If the government had any say, we would all be walking soybeans or ears of corn.
But seriously… Next time you pick up anything remotely processed or packaged, take a look at how laden with corn and soy (or its derivatives) it is. It makes you wonder how these companies can even get away with naming the food anything but.... Granted, the establishment of the industrial agricultural system was not all doom and gloom as it was through this that the aftermath of the Civil War was able to slowly mend. Nonetheless, the inevitable consequences as a result of the synthesis of chemicals and the introduction of commodity products through trade now permeates ever so potently in our modern-day health.
What was birthed from the generation of commodity products grown en masse with the use of herbicides and pesticides? Hyper-palatable, ultra-processed foods sold for cheap to appeal to your twenty-first century highly stressed and highly overworked individual looking for convenience. A 2019 study on 19,899 subjects was conducted to evaluate the correlation between the consumption of “ultra-processed foods” and mortality rate… The outcome of this is pretty self-explanatory, but if statistics tickle your fancy, this study reports a 62% increased risk in mortality rate when 4 or more servings of these foods were consumed per day. These types of foods also comprise nearly 58% of the calories eaten by Americans…. And no, Gina, just because it has the word “organic”, “vegan” or any of those “feel good” words that make you justify the consumption just means that you may be an organic, vegan walking ear of corn…. *slow clap for Gina*
A lot (and one could even argue, most) of the health concerns that the modern world faces stems from our poorly managed agricultural system. America takes the cake on this one and it often makes me wonder if other countries are more attuned to this issue than we are. Chile, for example, has set forth countless regulations to address their obesity rates in both children and adults. Some of these regulations include:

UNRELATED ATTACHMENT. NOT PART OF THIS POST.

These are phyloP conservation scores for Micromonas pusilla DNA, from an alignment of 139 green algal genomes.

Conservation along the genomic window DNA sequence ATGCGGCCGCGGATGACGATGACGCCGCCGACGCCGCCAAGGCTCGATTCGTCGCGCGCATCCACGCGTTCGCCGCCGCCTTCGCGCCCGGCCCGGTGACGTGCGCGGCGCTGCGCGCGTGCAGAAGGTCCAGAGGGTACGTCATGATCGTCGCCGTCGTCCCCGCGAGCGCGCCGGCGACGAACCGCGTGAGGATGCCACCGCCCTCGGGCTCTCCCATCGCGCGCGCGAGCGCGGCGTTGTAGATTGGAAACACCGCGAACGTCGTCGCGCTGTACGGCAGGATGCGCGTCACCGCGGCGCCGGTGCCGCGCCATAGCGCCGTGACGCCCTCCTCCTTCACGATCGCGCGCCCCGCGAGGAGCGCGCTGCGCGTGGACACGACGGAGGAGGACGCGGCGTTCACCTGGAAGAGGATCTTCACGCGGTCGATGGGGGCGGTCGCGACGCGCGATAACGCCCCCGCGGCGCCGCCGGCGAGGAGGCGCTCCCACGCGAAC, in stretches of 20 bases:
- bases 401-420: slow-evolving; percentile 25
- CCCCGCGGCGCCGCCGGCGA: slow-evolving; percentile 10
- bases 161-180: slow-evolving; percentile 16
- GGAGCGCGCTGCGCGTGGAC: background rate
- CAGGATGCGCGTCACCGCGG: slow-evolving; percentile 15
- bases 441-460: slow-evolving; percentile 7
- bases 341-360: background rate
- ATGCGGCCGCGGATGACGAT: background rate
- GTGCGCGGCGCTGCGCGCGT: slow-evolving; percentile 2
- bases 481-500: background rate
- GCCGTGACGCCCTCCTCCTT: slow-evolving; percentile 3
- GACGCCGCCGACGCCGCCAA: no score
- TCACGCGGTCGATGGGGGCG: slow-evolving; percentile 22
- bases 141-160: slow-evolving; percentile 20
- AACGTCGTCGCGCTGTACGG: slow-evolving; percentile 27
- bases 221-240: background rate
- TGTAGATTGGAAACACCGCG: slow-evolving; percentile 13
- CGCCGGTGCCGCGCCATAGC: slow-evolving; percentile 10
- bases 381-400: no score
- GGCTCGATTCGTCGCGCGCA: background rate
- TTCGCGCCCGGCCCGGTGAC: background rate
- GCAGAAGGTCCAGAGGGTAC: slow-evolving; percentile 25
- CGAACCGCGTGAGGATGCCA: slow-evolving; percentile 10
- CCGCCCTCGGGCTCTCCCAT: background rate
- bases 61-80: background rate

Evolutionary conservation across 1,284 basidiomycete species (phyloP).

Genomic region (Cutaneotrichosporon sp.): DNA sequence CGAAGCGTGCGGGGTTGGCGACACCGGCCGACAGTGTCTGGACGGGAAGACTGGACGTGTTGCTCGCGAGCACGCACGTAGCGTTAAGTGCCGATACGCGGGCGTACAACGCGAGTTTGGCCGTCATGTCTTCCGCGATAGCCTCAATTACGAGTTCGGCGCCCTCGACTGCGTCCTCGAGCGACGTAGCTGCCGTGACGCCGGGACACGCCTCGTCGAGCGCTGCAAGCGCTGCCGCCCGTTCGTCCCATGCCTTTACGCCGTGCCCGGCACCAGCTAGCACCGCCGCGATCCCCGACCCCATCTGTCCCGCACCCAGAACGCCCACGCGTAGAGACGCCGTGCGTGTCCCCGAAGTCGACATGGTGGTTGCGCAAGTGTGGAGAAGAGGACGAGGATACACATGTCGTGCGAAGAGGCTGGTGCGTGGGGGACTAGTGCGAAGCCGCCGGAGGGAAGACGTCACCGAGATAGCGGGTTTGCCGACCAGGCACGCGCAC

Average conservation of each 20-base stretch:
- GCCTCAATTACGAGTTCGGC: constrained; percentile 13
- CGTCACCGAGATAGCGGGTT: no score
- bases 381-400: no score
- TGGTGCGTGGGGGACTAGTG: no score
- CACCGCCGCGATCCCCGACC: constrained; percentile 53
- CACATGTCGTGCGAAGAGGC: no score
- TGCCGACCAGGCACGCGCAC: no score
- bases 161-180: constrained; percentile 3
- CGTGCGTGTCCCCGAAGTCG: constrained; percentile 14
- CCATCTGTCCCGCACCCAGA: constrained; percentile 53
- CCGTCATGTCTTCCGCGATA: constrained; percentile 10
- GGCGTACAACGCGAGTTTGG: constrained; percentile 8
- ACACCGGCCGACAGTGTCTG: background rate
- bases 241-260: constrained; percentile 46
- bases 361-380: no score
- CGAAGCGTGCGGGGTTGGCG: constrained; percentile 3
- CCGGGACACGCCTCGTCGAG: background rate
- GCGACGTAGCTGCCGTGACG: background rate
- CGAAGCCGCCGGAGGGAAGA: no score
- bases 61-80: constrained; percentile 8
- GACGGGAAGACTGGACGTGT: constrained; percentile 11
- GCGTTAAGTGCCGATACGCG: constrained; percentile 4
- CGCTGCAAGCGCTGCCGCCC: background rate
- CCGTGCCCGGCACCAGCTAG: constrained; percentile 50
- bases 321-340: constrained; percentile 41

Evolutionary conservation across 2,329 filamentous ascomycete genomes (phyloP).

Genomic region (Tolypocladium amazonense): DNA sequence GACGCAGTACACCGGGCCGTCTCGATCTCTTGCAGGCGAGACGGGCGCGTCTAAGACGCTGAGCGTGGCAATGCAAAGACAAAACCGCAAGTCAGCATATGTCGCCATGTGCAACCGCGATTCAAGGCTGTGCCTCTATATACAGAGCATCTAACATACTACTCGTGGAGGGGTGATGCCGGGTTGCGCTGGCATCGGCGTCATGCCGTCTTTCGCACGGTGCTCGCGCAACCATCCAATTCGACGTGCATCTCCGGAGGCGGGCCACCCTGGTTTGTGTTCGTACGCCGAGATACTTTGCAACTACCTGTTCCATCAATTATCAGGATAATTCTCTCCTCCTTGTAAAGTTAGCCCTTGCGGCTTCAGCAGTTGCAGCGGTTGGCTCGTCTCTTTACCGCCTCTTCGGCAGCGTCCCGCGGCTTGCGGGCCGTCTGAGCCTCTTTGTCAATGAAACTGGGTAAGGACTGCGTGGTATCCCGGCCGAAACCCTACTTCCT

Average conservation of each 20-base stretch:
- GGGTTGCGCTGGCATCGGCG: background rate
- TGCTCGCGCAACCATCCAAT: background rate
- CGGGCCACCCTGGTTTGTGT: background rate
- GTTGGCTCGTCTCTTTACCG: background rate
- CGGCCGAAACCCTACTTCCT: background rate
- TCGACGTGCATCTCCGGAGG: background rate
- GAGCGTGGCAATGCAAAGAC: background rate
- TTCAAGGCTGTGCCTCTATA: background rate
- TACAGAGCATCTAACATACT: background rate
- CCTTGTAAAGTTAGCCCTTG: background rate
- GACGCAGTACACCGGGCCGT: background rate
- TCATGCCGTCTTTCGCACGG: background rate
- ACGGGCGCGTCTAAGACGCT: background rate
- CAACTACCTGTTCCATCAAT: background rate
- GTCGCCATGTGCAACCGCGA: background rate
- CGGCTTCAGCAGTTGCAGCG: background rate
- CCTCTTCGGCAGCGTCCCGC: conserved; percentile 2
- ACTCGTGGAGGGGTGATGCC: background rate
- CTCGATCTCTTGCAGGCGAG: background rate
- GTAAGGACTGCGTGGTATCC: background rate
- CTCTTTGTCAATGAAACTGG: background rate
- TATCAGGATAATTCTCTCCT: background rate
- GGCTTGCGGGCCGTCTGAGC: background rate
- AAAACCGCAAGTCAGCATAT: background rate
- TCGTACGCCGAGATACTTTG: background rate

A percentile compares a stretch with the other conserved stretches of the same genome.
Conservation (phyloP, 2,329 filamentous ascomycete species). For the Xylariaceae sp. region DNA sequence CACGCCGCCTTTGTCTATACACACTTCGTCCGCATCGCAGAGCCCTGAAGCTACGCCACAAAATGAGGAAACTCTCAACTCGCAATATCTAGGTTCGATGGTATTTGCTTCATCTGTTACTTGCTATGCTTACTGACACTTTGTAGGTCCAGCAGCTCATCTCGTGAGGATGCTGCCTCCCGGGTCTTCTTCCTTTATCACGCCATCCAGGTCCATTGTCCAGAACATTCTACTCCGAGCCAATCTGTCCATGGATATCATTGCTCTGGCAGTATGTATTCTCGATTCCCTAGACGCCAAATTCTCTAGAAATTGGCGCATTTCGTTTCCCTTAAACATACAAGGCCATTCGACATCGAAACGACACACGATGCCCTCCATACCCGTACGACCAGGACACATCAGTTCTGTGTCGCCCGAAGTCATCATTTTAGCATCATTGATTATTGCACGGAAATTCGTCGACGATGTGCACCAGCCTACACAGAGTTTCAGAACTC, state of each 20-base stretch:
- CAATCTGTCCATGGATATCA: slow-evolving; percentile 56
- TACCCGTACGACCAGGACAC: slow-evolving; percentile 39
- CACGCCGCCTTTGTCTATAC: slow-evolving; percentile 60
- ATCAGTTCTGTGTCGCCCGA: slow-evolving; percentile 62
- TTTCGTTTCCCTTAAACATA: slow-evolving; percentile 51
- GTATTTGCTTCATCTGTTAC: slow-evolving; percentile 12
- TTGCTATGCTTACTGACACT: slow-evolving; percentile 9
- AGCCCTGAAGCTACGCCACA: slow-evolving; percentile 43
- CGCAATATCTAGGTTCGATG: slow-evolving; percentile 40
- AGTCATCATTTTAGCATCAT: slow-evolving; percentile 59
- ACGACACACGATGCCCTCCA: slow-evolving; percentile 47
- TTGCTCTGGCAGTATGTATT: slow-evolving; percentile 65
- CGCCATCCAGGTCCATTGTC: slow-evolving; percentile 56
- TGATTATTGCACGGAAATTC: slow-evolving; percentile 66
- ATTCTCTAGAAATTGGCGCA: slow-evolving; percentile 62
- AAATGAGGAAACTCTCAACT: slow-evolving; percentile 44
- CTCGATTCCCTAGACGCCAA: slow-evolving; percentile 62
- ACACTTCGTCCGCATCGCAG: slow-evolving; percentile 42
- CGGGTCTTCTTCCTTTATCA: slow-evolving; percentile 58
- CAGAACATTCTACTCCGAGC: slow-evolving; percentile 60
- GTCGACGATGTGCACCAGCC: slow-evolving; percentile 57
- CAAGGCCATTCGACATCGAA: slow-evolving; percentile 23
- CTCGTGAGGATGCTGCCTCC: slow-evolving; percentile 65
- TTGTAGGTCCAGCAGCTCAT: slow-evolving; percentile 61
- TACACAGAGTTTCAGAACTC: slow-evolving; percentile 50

1. Taxing soda (much like that seen on the tobacco industry) which resulted in a stark decrease by 21.6% in monthly purchases of soft drinks for the average household.
2. Implementing warning labels (again, much like that seen on cigarettes) on highly processed, high-sugar content foods such as that seen below labeling the “triple-threat” of high sugar, high saturated fats and high calories.
3. Banning television advertisements of processed foods containing cartoon characters (in hopes of limiting appeal to children) so that Tony the Tiger isn’t leading their children down the yellow brick road to Type II Diabetes and heart disease.
An example of how large agro-industrial conglomerates negatively infiltrate our food system (and therefore our health) can be seen in the non-profit corporation Global Energy Balance Network (GEBN). GEBN was a non-profit organization created to aggregate a handful of scientists to “do research” and encourage (AKA paid them, handsomely) them to report to the public that “a calorie is a calorie” and therefore the source does not matter...... But guess what company funded the GEBN? ….None other than your friendly Coca-Cola. Someone caught wind of this and the GEBN was reported and eventually shut down.
It doesn’t take a high IQ to see through the veil of this buffoonery, but what is disconcerting (and somewhat amusing) is that there are still individuals that believe this theory and are quick to prescribe to certain dogmas without fully researching or understanding where these thought processes even came from…
I often wonder what the long-term resolution might be to these issues, and I always tip my hat to those that go into the policy making route of nutrition as this is an extremely uphill battle. But what can be done on the individual level is to take responsibility for arming ourselves with the proper knowledge and support system; as well as taking a more active & intentional approach to our lifestyle and nutritional choices. After all, making a simple shift of choosing water over soda can pay off dividends for your well-being, doesn’t take much effort or forethought and is a small act of rebellion towards a system that preys our moments of stress and vulnerability.